Fate, however, throws George in the same cell as Diego Delgado (Jordi Molla) and, after both are released, George takes up Diego’s offer to become the American conduit for notorious Colombian cocaine kingpin Pablo Escobar (Cliff Curtis). Despite the heightened risk involved in multinational smuggling, George flourishes for a while during the coke/disco heyday and gains some insider cache via wedlock to high-born bombshell Mirtha (Penelope Cruz). Yet her behavior soon echoes Ermine’s, even after she gives birth to a daughter. Life turns darker as his Panamian-banked fortune is appropriated and escalating FBI heat brings George closer and closer to permanent incarceration just when he’s desperately trying to focus on his child’s need for parental stability.
This final half-hour features pic’s most intimate and downbeat dramatics; unfortunately, they coincide with its most pedestrian writing and direction as well. There’s a tactical error in making George’s preadolescent daughter (Emma Roberts) an only-in-movies fount of cliched grown-up wisdom and doleful accusations.
But the bigger problem is that “Blow’s” whirlwind progress hasn’t laid necessary groundwork for a family-values pitch, however much its loss may haunt the real-life protag. (Postscript notes Jung won’t finish his prison stint until at least 2015, and has never been contacted by his only child.) As the end approaches, each scene strikes a more heavy-handed, sentimental note than the last. Reliably brilliant at fleshing out borderline-cartoonish characters, Depp often grows vague in more conventional protag roles. This one is no exception: While always watchable, thesp’s interp seems to be hiding its insights behind Jung’s ever-present tinted shades. The arrogance, recklessness or sheer ambition that might help explain how this all-American boy waded into such deep trouble are MIA.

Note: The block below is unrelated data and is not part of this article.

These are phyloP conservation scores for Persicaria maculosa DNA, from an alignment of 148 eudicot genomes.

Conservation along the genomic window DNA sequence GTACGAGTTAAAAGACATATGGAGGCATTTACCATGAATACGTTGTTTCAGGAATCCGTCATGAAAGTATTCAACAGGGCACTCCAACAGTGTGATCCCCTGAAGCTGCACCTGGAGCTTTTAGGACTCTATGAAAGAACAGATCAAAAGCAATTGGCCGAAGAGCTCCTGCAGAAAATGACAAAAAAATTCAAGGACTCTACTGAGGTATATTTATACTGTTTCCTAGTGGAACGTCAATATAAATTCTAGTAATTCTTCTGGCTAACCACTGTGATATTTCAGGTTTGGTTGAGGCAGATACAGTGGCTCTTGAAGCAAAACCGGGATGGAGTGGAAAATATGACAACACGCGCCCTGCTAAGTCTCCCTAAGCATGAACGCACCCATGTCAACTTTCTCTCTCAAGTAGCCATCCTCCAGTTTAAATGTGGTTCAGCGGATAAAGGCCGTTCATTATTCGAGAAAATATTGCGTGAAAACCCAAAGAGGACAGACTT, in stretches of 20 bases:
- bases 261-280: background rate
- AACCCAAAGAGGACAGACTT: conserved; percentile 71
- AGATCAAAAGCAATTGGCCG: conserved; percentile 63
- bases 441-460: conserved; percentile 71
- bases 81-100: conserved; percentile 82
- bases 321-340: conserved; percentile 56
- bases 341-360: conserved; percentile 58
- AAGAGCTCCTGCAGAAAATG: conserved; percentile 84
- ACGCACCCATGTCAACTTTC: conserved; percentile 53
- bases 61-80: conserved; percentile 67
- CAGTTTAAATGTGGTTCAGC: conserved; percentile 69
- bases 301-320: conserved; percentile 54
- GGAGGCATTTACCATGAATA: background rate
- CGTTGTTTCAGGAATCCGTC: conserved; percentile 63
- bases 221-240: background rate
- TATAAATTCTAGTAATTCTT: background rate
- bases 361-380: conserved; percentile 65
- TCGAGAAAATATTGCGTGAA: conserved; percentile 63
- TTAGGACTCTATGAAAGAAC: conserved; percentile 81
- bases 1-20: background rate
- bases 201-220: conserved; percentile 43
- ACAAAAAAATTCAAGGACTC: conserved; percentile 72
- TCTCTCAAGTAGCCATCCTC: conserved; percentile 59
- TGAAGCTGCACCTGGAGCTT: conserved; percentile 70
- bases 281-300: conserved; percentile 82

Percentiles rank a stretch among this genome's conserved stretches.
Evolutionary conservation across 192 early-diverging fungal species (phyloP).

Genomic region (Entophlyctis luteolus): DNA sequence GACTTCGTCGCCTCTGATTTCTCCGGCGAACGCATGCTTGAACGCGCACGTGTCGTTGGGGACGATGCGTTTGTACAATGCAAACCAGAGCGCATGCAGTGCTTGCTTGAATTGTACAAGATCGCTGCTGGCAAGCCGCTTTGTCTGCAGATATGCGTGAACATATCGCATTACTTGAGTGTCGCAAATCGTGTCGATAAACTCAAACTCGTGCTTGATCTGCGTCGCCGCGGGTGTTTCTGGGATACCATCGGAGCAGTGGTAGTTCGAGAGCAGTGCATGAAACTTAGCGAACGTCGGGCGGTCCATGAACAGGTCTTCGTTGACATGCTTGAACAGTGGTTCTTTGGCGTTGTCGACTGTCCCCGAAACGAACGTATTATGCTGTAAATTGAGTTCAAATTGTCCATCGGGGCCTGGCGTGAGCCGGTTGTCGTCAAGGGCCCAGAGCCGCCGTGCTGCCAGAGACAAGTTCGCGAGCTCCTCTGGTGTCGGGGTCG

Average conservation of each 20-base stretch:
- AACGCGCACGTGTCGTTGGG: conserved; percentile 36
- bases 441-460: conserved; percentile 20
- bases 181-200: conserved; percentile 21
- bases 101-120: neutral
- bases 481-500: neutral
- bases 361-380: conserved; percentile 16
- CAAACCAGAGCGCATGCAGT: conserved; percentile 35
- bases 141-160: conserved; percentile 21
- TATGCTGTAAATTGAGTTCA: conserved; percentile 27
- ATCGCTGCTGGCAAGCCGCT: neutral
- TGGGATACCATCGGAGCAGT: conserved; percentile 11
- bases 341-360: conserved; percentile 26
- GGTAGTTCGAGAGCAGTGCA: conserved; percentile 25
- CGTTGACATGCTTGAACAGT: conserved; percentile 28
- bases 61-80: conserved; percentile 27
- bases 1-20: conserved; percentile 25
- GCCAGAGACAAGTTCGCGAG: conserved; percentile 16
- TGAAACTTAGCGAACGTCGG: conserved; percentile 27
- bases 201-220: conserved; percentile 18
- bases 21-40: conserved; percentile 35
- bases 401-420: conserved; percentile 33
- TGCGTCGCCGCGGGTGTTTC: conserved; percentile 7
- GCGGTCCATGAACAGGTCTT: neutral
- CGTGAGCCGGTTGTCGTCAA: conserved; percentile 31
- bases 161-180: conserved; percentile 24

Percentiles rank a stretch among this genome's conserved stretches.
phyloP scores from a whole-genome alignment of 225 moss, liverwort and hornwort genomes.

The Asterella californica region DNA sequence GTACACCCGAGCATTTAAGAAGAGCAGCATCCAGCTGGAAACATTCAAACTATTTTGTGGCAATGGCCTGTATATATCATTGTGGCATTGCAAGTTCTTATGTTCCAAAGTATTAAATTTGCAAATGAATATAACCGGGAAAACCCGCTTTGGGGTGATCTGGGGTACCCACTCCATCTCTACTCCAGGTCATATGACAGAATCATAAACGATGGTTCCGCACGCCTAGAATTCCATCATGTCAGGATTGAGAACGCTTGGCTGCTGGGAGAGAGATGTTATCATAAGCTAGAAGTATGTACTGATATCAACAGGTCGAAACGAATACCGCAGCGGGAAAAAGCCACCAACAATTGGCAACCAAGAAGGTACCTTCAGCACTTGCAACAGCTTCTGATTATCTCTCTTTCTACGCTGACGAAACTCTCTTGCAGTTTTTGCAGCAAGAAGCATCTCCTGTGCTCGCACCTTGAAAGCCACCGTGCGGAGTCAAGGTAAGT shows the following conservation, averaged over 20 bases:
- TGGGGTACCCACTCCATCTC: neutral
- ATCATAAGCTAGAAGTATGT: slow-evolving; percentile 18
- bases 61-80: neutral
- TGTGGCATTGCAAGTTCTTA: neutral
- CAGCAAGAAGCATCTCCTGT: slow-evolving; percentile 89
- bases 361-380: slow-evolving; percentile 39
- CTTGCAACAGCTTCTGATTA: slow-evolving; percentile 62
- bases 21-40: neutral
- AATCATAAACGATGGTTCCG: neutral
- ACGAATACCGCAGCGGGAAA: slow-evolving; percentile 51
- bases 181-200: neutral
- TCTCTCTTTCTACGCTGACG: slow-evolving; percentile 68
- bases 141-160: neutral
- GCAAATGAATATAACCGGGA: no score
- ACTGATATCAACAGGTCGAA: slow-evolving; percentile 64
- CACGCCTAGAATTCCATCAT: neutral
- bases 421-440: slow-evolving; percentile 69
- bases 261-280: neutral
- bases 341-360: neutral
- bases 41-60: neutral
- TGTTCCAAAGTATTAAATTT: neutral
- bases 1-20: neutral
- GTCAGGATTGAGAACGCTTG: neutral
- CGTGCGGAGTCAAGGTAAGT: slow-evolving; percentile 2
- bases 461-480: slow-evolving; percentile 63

Depp’s meticulous aging makeup comes off as just that, while his series of ultra-dated blond frightwigs are fun but wildly unconvincing. Nor can disbelief be suspended re: George’s parents (Liotta being just eight years’ Depp’s elder, and Griffiths five his junior), though the actors make a creditable effort.
As the father, Liotta comes closest to lending pic a center of emotional gravity. Aussie Griffiths (sporting an immaculate Beantown accent) does all she can with an aggressively shrill, shallow character; Cruz, who doesn’t appear until 70 minutes in, gets just one memorably berserk scene amid an otherwise banal hottie-to-harpy arc.
Fellow Spanish star Molla, making his U.S. bow, is fine until Diego’s “Scarface”-like madness unleashes way too much inner jamon. Reubens (aka Pee-wee Herman) at first makes gay Derek a grating flamboyant stereotype, then reigns it in quite effectively. But all these plus several other significant parts ultimately get short shrift from a script that’s epic in outline but thin in character involvement.
Production design pays close attention to the more vulgar nouveau riche styles of the late 1960s through early ’80s, providing considerable incidental amusement. Demme amplifies that slant in certain segs, reviving groovy cinematic gimmicks of yore (still photo montages, etc.) to witty effect. In the same vein, Graeme Revell’s sly original score mimics swingin’ lounge music cheese, while vintage rock hits (with special emphasis on the Rolling Stones) are smartly deployed elsewhere.
Ellen Kuras’ impressive widescreen lensing at times draws on the bold ingenuity of her early indie work (“Swoon,” “Postcards From America,” “Angela”). Mexican locations prove a convincing substitute in Colombia-set scenes.